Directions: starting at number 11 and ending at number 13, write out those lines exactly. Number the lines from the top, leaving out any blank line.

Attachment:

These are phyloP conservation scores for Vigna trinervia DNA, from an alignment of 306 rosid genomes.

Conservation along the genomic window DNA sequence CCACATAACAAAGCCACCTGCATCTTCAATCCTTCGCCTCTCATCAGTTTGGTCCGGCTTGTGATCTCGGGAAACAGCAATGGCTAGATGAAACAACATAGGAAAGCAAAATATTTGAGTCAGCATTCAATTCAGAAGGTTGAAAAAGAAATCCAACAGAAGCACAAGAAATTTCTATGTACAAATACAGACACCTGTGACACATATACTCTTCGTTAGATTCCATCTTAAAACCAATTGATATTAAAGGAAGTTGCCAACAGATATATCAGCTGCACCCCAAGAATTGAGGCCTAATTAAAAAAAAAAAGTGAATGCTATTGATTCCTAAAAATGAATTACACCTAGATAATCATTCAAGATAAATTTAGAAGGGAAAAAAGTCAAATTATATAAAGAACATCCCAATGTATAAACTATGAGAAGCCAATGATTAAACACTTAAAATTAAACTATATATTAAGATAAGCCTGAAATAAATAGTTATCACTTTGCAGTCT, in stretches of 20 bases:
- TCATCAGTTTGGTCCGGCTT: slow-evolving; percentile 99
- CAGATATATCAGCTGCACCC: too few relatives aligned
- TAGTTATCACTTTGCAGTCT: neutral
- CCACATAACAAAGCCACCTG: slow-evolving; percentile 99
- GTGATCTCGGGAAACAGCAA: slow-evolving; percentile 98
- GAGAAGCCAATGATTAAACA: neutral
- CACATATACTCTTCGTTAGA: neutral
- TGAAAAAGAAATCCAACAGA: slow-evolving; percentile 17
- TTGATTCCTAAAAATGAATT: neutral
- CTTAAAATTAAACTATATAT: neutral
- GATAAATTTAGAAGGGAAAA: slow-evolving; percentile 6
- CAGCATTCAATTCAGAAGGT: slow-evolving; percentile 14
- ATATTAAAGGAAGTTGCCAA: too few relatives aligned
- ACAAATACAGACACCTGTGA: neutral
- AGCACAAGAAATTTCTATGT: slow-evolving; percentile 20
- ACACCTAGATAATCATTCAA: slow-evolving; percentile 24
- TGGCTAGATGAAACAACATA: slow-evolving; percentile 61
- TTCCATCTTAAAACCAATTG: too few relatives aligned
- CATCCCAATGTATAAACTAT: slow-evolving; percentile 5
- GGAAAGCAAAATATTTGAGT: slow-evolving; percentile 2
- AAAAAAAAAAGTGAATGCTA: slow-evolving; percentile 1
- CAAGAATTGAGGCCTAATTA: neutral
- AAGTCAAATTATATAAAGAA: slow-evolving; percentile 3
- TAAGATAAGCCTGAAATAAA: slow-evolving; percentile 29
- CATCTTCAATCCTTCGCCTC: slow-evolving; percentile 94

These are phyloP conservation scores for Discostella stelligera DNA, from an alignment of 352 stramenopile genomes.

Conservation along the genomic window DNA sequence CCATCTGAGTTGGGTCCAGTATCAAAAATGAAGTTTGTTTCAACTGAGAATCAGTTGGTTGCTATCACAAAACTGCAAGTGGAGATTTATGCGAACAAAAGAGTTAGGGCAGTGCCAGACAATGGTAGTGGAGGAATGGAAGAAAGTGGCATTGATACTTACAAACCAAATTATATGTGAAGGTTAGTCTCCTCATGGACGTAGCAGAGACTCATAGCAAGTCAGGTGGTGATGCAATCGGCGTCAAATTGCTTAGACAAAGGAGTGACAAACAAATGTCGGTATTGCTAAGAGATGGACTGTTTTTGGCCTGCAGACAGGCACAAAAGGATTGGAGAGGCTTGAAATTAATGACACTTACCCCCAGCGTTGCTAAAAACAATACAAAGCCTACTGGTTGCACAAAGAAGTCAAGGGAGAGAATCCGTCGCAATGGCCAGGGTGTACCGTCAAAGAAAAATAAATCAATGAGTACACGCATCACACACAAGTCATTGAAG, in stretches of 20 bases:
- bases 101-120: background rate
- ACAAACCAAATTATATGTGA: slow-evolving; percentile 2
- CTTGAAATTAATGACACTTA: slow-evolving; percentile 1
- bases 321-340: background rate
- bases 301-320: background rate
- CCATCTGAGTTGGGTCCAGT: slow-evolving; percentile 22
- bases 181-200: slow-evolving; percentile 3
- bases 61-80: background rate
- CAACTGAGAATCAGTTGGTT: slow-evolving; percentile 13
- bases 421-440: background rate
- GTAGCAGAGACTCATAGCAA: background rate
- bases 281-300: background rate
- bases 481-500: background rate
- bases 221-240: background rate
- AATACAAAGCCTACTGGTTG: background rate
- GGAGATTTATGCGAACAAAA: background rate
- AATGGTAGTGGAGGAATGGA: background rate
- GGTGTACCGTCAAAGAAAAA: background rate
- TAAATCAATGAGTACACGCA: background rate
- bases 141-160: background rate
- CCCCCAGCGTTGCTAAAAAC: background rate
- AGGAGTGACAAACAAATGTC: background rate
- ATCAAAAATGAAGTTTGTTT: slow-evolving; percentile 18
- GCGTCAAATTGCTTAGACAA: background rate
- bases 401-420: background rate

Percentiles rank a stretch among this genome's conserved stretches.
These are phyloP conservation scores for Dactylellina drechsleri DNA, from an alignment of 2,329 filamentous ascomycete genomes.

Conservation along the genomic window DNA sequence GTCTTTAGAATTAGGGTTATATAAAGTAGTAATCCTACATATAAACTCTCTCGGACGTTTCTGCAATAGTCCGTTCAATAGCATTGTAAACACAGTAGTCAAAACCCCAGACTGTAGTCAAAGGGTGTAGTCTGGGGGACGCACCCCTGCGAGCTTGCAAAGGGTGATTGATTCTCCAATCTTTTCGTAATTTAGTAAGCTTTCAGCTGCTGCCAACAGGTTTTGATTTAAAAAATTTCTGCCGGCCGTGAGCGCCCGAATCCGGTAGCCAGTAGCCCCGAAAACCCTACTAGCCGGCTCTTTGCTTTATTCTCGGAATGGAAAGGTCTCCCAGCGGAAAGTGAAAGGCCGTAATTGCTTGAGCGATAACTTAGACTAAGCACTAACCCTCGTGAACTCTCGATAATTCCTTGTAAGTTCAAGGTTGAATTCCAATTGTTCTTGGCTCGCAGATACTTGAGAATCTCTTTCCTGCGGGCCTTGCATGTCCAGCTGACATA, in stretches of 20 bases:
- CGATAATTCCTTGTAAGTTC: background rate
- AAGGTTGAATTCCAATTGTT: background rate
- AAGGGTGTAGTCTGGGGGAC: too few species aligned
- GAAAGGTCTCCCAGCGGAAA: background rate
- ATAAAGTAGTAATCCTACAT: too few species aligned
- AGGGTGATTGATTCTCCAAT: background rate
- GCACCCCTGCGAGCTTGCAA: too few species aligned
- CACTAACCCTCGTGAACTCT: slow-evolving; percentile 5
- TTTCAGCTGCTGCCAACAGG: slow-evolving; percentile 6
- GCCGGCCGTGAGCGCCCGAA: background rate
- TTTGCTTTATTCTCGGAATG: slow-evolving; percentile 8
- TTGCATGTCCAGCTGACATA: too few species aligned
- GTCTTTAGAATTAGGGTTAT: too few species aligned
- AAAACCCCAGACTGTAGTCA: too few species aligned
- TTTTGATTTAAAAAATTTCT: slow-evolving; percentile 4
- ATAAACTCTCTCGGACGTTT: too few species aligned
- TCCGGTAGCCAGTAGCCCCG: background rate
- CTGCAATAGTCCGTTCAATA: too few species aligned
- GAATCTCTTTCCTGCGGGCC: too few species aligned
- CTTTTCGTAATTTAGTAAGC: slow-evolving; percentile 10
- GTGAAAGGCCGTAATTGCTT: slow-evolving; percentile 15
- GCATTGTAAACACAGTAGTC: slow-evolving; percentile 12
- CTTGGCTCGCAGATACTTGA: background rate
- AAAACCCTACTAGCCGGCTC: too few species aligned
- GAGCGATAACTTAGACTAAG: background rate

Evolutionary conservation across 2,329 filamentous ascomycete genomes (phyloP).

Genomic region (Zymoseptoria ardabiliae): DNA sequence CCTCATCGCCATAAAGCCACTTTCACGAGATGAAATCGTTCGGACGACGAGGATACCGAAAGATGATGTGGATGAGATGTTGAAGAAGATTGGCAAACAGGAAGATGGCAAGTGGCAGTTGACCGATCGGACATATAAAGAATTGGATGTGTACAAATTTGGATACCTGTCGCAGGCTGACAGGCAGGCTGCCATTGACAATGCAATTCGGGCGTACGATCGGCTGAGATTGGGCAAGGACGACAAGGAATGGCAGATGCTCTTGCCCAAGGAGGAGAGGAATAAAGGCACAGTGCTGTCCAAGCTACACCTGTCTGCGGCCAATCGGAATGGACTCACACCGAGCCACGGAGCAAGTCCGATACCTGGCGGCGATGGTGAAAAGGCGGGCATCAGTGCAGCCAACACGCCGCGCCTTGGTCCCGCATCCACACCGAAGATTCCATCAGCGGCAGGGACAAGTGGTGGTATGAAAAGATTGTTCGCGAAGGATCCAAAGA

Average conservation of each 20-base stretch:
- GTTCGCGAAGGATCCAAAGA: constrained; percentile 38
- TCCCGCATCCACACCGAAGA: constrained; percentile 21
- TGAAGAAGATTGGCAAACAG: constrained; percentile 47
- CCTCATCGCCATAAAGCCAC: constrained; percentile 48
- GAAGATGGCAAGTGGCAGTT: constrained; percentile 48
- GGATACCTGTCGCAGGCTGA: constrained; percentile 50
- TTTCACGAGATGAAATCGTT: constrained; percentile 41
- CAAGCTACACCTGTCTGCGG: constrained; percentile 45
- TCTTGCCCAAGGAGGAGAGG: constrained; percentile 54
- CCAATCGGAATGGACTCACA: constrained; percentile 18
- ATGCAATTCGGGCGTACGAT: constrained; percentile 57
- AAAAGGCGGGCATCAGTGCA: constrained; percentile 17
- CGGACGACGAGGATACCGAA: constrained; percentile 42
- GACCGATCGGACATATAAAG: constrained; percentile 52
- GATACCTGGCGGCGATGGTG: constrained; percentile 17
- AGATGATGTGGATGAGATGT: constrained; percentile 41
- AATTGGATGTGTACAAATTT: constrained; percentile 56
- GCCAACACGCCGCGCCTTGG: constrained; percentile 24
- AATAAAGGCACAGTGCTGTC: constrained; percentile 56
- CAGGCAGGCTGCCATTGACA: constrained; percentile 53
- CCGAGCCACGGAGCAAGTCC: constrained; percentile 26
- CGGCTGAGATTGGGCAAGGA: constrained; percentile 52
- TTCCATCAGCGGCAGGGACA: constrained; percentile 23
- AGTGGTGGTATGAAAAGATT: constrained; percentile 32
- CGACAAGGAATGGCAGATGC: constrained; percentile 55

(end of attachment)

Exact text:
- TTGATTCCTAAAAATGAATT: neutral
- CTTAAAATTAAACTATATAT: neutral
- GATAAATTTAGAAGGGAAAA: slow-evolving; percentile 6